Granted, we would have to call it peak and plate here, but could the concept work?  For about 8 months of 2011 I participated in ride share program wherein me and my ride share partner would drive during alternate weeks, to take advantage of the HOV restriction on I-66.  The ride share program works as is, and there is even a full slugging system in DC, but if there were more people participating in ride share programs, that would perhaps be easier to find people leaving from and going to same places, and the ride share could really work even better.  Participation would of course be almost mandated by peak and plate in DC.

Although WMATA stopped trying to be price-competitive a very long time ago, it is even possible that due to increased ridership, even the metro fares may come down a little. (For a visual on how high metro fares suppresses ridership which raises fares, consider this.)

After a lengthy preamble, here is a question for you:

[poll id=”5″]

Challenges for Latin American Ports to Lower Their Logistics Costs

At the first session of the day – “El Desafío de los Puertos Latinoamericanos para bajar sus costos logísticos: La Visión de las Autoridades Portuarias” at the 21st congreso latini americano de puertos

Domingo Chinea (Port of Buenaventura, Colombia), Rafael Plaza Perdomo (Port of Esmeraldas, Ecuador) and Valentin Moran (Port of Bahia Blanca, Argentina) present their views on the how the ports can lower their logistics costs and become more competitive. A common thread between their presentations is the cost of the movement of the goods from the port to the hinterland.

What are interesting metrics for measuring competitiveness of ports? (AAPA Congreso Guatemala)

At the 21st congreso latin americano de puertos in beautiful Antigua in Guatemala. The first panel consisting of Robert West (Worley Parsons), Alejandro Couttolenc Villar (Port of Vercruz, Mexico), Franc Pigna (AEGIR) and Kenneth O’Hollaren (Port of Longview, Washington state) certainly seems to agree on the importance of improving port competitiveness. The important question on the table – how do you define (and then measure, and then improve) the competitiveness of a port – what KPIs (metrics) are interesting?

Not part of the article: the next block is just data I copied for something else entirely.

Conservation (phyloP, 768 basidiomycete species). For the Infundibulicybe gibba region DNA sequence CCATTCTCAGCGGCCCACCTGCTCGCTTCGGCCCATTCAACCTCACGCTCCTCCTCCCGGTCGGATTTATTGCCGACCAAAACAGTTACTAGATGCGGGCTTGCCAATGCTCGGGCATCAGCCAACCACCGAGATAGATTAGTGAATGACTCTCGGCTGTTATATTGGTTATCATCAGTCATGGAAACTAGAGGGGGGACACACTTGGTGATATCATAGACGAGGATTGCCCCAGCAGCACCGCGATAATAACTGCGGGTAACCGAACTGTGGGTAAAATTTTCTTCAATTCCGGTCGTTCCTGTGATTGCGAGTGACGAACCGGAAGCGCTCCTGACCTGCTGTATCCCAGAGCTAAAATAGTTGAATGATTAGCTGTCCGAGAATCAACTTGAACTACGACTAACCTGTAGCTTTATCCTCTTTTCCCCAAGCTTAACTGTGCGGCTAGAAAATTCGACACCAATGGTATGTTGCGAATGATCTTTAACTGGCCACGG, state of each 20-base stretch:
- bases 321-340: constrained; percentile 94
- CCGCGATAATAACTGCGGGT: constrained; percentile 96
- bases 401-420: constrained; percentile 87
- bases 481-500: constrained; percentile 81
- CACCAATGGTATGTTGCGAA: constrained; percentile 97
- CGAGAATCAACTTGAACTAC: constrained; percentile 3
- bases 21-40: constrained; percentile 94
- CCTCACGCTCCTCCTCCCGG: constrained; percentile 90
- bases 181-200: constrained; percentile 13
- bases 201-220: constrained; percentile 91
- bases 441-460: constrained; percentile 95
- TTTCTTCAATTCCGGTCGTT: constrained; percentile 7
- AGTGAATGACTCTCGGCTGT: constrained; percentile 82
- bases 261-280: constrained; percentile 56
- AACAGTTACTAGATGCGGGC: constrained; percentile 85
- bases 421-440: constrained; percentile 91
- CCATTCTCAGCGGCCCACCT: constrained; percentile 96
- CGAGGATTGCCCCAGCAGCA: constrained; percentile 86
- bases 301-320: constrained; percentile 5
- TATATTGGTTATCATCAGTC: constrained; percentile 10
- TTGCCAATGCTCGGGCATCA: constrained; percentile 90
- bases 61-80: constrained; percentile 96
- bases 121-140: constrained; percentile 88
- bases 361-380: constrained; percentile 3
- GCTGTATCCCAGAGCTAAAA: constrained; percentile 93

From my work in the various Latin American ports, the land transportation costs are still relatively higher compared to the cost of goods. There are a lot of opportunities for improving the IT infrastructure and processes for trucks to load and unload the goods at the ports. Many times there is not enough visibility of the trucking operations to allow the terminals to plan ahead for their arrival, and that leads to unnecessary congestion inside and around the terminals. Sometimes the trucks simply queue up outside, and sometimes the trucks simply linger outside after doing a drop off, hoping to pick up another load. One KPI that is sometimes used is the “turn time”, which tries to measure the total time that a truck spends inside the port (or the terminal) in order to do an operation. Of course, the turn time depends on the port and also on the operation, but the trend on that KPI value with time can at least provide us with if the efficiency with respect to trucking operations is improving or not.

AAPA Guetamala Puertos - LongViewFranc Pigna (AEGIR) focused significantly on the implications of the Panama canal expansion, and with the knowledge that only one port on the US East Coast that is currently ready for very large vessels (and that port is Norfolk, as you all know), the question becomes if the situation will change for a lot of non US Atlantic ports, such as Cartagena, Kingston, etc.

Kenneth O’Hollaren focused his presentation on opportunities of bulk exports from Latin America to North America. There are significant bulk supply chains currently between these two regions, and some of my past work has focused on that.